>A crisis of conference


Some writers (call them group one) follow the normal reader-to-fan-to-writer pathway and have probably been inoculated in Sf/fantasy conferences at the local con, met some authors, been to how to write panels and workshops, got some shorts into various low/non-paying mags and worked their way up. Then there are the ones (call them group 2) whose careers blossomed from nothing to celeb instantly — the incredibly rare, lucky or well-connected few that most people seem to imagine we all are. And then there are all the rest (group 3) — who have blundered into the field without a clue-bat along the way, and now find themselves with a book (or even six) coming out and no idea what a SMOF is or just what they need to do. Often we (because I was one) have deluded ideas about your publisher will do about guiding you through the life of a professional author.
The answer: unless you happen to be one of the rare group of blessed individuals (Let’s be real here, a few of those few are far more brilliant and valuable than you are. And the rest are indistinguishable or worse. Life is just deals unequal hands, and you have to make the best of them.) your publisher is going to do exactly what mine did: Publish your book. Let sink or swim.
Now I was brought up on staunchly egalitarian meritocratic principles. The above would have sounded absolutely fair and right to me. Of course it isn’t. Sales are a lottery of cover, blurb and distribution, even before you get to publicity, not measure of the skill of the writer. And sales are what will determine whether you have a career or not. We all know of authors who’ve written dream books… who vanished. And we all know bloody awful rubbish, that we all wonder how got published let alone onto best-seller lists, and keeps on being published.
Which leaves the average group 3 author wishing he had a better hand for the gamble. It is very hard to fail when your publisher has you sent on a meet the booksellers tour of the English speaking world, and spends a lot of money on getting your book onto displays on the counters or ends of sf/fantasy racks. That’s called push and if you can get it, you’re made. If not, that leaves you with nothing… or the alternative: Pull. It’s maybe 1/20 as effective as push, but it can make that key difference – You see for that first book the line between average and success (to be bought) is…. about 3000 books. And there are various ways of making quite a dent in that. Group 1 authors already have some ideas on this and therefore are the most likely to succeed. Therefore if you’re still at that stage, become a group 1 author.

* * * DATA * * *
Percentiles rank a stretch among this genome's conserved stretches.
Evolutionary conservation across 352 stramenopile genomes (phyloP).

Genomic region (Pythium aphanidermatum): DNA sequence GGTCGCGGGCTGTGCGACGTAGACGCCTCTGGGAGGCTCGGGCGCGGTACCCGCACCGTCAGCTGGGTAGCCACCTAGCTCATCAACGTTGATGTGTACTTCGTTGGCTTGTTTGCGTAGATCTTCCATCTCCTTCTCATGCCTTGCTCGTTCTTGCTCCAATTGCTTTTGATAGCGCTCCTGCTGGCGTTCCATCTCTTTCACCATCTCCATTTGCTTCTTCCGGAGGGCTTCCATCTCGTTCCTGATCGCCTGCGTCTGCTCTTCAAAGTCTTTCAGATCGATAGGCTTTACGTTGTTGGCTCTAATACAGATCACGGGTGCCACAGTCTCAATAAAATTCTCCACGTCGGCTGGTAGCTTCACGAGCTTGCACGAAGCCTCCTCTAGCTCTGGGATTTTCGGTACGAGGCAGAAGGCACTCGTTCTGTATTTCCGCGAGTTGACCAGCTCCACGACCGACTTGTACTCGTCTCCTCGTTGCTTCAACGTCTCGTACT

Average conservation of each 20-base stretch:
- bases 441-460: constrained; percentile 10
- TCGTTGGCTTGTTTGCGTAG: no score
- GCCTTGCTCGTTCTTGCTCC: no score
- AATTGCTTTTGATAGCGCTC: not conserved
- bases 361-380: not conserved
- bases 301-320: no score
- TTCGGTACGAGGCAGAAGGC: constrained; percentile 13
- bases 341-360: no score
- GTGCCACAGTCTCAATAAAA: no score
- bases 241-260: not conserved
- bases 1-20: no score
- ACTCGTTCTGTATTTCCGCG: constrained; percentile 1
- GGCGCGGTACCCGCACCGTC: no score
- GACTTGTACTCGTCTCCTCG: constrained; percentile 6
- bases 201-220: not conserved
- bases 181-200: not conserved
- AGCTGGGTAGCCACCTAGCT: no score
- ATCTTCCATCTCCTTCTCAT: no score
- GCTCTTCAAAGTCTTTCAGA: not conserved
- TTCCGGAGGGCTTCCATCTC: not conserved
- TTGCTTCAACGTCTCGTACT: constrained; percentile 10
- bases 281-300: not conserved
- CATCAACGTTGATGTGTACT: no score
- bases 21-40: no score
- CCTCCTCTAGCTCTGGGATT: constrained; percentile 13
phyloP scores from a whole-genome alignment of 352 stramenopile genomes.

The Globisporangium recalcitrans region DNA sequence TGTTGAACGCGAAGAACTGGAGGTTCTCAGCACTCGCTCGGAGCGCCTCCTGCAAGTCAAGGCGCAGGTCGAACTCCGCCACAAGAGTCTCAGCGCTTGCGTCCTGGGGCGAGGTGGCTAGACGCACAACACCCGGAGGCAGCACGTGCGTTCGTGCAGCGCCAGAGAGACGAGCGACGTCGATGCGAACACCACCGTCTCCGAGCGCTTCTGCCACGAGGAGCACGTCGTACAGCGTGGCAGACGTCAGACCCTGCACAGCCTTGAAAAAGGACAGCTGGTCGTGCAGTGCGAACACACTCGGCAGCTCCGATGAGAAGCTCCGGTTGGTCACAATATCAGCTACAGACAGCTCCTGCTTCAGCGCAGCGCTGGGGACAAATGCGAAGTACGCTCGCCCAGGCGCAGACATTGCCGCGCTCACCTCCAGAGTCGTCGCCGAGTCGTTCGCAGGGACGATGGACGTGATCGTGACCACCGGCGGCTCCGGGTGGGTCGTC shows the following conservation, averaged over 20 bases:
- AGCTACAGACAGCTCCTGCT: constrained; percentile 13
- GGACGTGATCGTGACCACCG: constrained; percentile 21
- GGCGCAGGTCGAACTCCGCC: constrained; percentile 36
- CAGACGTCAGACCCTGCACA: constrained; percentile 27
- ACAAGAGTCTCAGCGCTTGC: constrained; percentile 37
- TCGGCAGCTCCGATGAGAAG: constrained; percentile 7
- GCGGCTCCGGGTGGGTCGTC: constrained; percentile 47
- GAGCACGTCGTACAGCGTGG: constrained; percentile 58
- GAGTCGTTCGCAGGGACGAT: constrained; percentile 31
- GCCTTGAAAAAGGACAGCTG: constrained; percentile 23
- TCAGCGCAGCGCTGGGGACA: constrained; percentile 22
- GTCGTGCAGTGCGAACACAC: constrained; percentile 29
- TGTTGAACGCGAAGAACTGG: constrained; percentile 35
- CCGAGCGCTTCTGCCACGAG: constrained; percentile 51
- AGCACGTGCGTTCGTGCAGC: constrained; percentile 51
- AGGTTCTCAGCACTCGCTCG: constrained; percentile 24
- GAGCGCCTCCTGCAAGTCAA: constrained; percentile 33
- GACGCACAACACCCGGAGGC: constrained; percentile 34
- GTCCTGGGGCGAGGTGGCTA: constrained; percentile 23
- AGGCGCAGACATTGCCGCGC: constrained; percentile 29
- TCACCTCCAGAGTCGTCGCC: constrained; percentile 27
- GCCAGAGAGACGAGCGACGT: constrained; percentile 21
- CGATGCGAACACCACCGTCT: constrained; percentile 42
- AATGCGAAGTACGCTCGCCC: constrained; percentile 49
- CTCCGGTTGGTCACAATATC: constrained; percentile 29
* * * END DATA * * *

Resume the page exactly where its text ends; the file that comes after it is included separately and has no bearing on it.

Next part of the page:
If it is too late for that… (it was for me) here is what you need to start doing, today. NETWORK. Yes it is going to chew 2 hours out of your writing time every day. You need to join forums (Baen’s Bar for eg) and manage not to be the person everyone regards as a PITA troll. And yes it will chew up most of your advance, because you’re off to conferences, and you’re going to be a nice guy — not a salesman pushing your book, but a name people remember. And you will do your best to get involved and to make and maintain contacts.
Because if you can’t do this — you probably don’t relate to people well enough to write anyway. If you can scare up 1000 pre-orders from people who know your name – and that is enough to push your book up the ordering hierarchy at retail book-chains. Nothing like push would have done, but enough to give you another 500 sales. And if your book was any good those extra 1500 will tell enough friends to get you another 300… and next thing you know – you may be negotiating a contract.
Or at least have a lot of extra friends.
See you at Lunacon 2009.

posted by Dave Freer

4 thoughts on “>A crisis of conference

  1. >I’m from Group One Dave. Been going to Conventions since I was 18, had a table in the hucksters room, was involved in Independent Press, worked as a bookseller and illustrator. Since then I’ve had 6 kids, been on the management committee of national and state arts organizations, set a national award, run another one, judged for awards for years, run national workshops etc. Infact, I can’t think of anything in the writing/publishing field that I haven’t done yet.Oh, yeah. Had a Best Seller. That’s on my ‘to do’ list for this year!Cheers, R.

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